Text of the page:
Jackson Pollock’s Convergence – A Masterpiece
Nov 9, 2018
“Convergence” by Jackson Pollock is an underappreciated masterpiece. Pollock painted it in 1952, the same year he finished “Blue Poles,” which became one of the most famous paintings of his career, overshadowing “Convergence” and everything else Pollock made that year. The fame of “Blue Poles,” however, is not due solely to its visual grandeur. It is also due to the controversy that surrounded its creation and acquisition. After it debuted, scandalous reports suggested that two other artists, Tony Smith and Barnett Newman, had helped paint the picture. Then when the National Gallery of Australia bought “Blue Poles” in 1973 for $1.3 million, there was a public outcry about the expense. (The work is now estimated to be worth more than $300 million—not a bad investment after all.) Meanwhile, “Convergence” was quietly purchased by the Albright-Knox Art Gallery in Buffalo, New York, in 1956, just five months before Pollock died. There it has largely remained, leading a controversy-free existence. But there actually is something controversial about “Convergence.” It hides a dark secret. Behind its vivid oranges, oozing blues, gloopy yellows, and ghostly whites, which seem to embody the signature “all over” drip and splatter technique for which Pollock is best known, this painting was actually supposed to be the most ambitious work of his so called “black period.” Between 1951 and 1953 Pollock shifted away from the colorful abstract drip paintings that made him famous. He began painting mostly with black paint on raw canvas, once again making direct contact with the canvas with brushes and pouring paint in controlled ways, and even allowing figuration back into his compositions. At a massive 237.49 x 393.7 cm, “Convergence” should have been his largest black painting, but it ended up looking more like his earlier work instead. When it was included in 2015 in the Dallas Museum of Art exhibition Blind Spots, the most complete exhibition of the black paintings yet, “Convergence” looked like an outsider amidst the other 70 or so works in that show. The reason for its inclusion is connected to the reason it seemed not to belong: both have to do with the disdain this body of work received when it was first shown.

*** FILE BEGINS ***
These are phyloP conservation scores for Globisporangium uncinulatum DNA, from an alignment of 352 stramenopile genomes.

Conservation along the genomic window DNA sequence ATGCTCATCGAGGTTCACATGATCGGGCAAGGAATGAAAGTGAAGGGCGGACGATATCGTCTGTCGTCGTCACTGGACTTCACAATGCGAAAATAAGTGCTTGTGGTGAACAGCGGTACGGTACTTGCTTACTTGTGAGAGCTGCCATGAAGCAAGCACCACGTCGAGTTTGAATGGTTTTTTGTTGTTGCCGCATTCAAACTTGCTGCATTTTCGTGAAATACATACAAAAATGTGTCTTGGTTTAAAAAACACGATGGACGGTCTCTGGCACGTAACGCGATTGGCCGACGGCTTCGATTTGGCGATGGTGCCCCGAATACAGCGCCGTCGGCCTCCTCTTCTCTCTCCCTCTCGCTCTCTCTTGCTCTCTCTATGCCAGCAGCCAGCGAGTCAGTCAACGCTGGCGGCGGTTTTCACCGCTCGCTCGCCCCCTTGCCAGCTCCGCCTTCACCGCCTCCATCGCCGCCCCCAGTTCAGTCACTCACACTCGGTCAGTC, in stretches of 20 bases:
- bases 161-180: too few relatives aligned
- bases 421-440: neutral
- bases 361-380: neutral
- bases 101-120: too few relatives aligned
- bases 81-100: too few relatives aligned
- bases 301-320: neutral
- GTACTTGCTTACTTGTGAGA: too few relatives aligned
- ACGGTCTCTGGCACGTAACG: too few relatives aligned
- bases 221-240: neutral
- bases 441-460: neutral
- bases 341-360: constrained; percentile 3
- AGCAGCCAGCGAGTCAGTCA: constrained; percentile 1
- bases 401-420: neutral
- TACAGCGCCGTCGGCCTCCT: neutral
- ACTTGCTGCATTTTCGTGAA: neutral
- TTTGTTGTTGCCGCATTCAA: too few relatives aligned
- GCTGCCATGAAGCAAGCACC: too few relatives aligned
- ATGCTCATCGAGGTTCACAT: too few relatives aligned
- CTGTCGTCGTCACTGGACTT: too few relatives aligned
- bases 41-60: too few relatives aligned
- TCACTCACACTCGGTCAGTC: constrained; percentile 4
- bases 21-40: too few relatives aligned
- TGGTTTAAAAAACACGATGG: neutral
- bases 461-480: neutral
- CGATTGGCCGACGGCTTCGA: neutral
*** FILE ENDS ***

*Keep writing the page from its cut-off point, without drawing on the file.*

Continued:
The Artist Versus The Showman
Today, critics consider the black paintings the last great body of work Pollock made before dying in a car wreck in 1956. But when they were first exhibited, collectors had no interest in them whatsoever. Viewers considered them too subtle compared to the vibrant action paintings that made Pollock famous. In retrospect, we can see the important period the mark in his artistic and psychological evolution. The abstract paintings Pollock was making before he developed his signature drip technique were symbolic, replete with mythic figures and totemic forms. The black paintings mark a return to that symbolic and totemic imagery. Yet they also strive forward by making use of the “soak stain” technique, pioneered by the artist Helen Frankenthaler and embodied by her seminal painting “Mountains and Sea” (1952). In this technique, paint is poured onto raw canvas allowing it to soak into the unprotected fibers, flowing freely, creating biomorphic forms with soft, blurry edges.